Natural Resources

Natural Resources

Introduction

· The resources, available on the Earth and the energy being received from the Sun, are essential to meet the basic necessities of all life-forms on the Earth.

· The biotic component incorporates all living of the biosphere.

Biotic Component

· The abiotic component incorporates the air, the water, and the soil of the biosphere.

Biogeochemical Cycles

· Biogeochemical cycles explain a constant interaction between the biotic and abiotic components of the biosphere.

· Biogeochemical cycles are a dynamic phenomenon that helps to maintain the stability in the ecosystem.

· The significant biogeochemical cycles are −

o Water Cycle

o Carbon Cycle

o Nitrogen Cycle

o Oxygen Cycle

· Let’s discuss each of them in brief −

Water Cycle

· The whole process, starting from the water evaporation, rainfall to flowing back into the sea via rivers, is known as the water-cycle.

· As shown in the image given above, water cycle is a complex phenomenon. During the process of water cycle, it helps ecosystem by maintaining its balance.

· Water cycle helps in making new fertile soil, increasing the fertility of soil, providing nutrition to the biotic components in different ecological regions, etc.

Carbon Cycle

· Carbon is found on the Earth in various forms, such as diamond and graphite (in solid form) and in combined state i.e. carbon and dioxide (as a gas).

· Carbon is one of the essential elements for the photosynthesis.

· The process of photosynthesis converts carbon dioxide, which is present in the atmosphere or dissolved in water into glucose molecules.

· The glucose provides energy to living things that involves the process of respiration.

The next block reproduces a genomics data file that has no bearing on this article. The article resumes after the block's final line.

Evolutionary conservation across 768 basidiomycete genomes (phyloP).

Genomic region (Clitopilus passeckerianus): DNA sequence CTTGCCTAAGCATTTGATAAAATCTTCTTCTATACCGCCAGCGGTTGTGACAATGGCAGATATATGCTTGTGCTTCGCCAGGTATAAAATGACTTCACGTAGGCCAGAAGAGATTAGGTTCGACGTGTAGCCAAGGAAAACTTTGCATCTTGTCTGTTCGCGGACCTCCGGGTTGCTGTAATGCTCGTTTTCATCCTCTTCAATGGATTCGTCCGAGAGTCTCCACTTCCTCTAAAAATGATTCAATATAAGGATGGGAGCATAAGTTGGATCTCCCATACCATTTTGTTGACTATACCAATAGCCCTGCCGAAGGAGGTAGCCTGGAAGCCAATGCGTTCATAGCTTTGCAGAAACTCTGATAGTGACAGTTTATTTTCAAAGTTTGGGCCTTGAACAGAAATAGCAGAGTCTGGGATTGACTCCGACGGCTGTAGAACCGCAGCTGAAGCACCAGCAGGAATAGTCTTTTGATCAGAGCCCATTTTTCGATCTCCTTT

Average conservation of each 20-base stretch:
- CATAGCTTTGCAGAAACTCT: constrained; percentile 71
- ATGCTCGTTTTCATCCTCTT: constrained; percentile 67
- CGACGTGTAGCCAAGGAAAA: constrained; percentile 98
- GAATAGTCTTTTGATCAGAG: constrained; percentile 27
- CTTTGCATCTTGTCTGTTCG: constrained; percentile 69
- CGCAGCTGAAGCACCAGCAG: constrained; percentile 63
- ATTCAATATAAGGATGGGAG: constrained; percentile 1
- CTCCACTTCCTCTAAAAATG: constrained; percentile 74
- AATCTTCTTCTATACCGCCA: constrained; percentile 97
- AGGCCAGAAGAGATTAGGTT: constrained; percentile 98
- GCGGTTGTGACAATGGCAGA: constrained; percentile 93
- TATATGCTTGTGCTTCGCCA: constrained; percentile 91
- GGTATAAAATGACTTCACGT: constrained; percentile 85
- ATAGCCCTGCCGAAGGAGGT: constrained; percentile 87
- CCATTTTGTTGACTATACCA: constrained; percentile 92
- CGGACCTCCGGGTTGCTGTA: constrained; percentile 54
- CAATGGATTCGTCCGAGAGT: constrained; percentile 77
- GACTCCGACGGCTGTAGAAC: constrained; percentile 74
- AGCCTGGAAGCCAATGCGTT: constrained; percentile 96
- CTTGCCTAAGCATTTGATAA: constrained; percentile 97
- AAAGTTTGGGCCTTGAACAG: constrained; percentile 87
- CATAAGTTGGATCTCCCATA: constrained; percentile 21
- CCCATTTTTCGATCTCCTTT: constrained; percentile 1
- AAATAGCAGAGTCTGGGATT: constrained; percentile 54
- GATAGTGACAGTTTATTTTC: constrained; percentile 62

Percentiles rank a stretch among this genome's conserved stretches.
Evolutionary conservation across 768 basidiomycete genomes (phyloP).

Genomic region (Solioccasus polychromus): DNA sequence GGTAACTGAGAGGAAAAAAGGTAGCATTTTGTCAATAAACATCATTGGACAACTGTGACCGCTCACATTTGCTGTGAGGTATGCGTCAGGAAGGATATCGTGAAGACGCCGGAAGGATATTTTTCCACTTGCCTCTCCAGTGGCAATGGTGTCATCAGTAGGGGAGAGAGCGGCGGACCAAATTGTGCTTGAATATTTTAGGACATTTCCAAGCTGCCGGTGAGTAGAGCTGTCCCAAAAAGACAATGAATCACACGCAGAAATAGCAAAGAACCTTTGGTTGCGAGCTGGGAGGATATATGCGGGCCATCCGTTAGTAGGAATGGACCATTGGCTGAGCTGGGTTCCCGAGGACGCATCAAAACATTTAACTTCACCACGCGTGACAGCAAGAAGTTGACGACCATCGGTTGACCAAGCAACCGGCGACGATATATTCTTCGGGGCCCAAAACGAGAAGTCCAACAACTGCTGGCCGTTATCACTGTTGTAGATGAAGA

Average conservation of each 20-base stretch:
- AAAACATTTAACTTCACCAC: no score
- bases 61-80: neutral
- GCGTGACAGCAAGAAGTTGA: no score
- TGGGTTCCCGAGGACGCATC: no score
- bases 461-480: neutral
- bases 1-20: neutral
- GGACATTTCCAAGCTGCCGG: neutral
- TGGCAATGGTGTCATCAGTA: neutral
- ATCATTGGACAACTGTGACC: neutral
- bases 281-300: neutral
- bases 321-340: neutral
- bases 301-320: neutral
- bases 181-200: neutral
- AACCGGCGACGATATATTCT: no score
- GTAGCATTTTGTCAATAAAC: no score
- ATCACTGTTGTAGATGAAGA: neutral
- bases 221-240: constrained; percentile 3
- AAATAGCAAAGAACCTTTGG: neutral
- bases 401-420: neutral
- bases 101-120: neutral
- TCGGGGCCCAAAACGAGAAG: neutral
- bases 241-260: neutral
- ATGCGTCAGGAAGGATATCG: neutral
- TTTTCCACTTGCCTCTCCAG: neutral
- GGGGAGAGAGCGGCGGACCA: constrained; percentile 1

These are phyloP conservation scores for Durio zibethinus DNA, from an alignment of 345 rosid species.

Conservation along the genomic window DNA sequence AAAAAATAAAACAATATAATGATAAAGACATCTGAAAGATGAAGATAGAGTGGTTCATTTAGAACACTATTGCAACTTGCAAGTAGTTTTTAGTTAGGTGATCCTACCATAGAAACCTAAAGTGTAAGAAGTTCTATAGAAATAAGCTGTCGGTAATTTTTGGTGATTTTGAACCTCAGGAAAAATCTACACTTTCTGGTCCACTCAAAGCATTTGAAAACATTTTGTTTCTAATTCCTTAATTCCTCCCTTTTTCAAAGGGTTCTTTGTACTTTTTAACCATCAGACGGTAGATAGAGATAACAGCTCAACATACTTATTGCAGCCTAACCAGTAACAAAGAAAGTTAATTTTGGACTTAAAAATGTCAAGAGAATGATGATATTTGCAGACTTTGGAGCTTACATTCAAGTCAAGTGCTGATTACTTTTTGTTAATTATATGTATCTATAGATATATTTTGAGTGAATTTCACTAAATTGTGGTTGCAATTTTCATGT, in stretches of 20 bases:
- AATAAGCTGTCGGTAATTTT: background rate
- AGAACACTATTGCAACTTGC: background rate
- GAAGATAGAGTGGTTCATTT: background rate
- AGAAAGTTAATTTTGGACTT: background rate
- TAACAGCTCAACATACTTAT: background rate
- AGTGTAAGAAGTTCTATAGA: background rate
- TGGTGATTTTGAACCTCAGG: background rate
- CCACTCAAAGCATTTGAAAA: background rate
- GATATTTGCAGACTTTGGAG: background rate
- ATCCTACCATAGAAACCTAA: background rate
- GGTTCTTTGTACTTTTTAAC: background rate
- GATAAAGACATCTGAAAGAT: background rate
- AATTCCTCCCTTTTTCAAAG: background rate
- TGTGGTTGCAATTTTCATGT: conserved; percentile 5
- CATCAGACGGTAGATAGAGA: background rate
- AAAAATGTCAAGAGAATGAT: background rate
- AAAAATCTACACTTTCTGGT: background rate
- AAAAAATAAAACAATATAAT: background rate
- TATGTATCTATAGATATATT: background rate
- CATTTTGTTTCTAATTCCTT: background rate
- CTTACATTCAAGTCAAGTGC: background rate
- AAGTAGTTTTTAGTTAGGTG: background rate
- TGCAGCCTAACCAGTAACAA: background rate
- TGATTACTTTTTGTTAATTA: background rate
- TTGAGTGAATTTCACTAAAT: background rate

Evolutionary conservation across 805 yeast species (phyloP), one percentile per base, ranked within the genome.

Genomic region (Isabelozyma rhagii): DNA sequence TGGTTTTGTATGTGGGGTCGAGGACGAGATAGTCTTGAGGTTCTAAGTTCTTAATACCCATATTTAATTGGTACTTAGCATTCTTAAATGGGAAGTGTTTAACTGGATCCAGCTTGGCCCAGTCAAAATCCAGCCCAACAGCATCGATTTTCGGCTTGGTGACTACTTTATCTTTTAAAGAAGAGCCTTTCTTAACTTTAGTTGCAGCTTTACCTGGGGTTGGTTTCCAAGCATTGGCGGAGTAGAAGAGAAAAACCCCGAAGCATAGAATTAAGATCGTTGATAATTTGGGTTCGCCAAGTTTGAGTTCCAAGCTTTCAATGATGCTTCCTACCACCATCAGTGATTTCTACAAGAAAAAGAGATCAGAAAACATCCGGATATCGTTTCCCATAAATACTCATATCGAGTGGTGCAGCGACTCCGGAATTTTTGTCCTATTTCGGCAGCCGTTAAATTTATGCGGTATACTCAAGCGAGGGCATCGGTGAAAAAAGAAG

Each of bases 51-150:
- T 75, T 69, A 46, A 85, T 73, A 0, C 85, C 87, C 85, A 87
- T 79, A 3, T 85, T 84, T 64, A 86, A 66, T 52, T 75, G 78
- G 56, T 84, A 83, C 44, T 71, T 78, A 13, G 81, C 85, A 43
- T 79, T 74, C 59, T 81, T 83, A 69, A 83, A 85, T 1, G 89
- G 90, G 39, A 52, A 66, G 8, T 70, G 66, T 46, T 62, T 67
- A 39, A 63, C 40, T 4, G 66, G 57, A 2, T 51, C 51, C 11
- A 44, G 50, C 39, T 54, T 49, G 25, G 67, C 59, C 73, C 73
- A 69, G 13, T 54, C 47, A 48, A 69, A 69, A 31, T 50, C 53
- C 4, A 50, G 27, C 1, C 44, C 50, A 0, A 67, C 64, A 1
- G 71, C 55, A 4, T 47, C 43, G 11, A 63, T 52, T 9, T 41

· In the process of respiration, oxygen may or may not be used to convert glucose back into carbon dioxide.

· Lastly, the carbon dioxide goes back into the atmosphere.

Nitrogen Cycle

· About 78 percent part of our atmosphere is shared by nitrogen alone.

· Nitrogen is a part of many molecules, which are essential for the life.

· There are a few varieties of bacteria that help in nitrogen-fixing.

· These special bacteria convert the comparatively inert nitrogen molecules into nitrates and nitrites essential for the life in direct or indirect way.

· The nitrogen-fixing bacteria are largely found in the roots of legumes.

Oxygen Cycle

· In the total constituents of our atmosphere, about 21 percent is shared by oxygen.

· Oxygen is also found in the Earth’s crust.

· Oxygen is an essential component of most of the biological molecules, including carbohydrates, nucleic acids, proteins, and fats (or lipids).

· Oxygen, present in the atmosphere, is used especially up in the three following processes −

o Combustion

o Respiration

o Formation of oxides of nitrogen

Oxygen Cycle

· Oxygen is returned back to the atmosphere by the process of photosynthesis.

· Oxygen is lifeline of most of the organisms found on the earth, but for some bacteria, it is poisonous.

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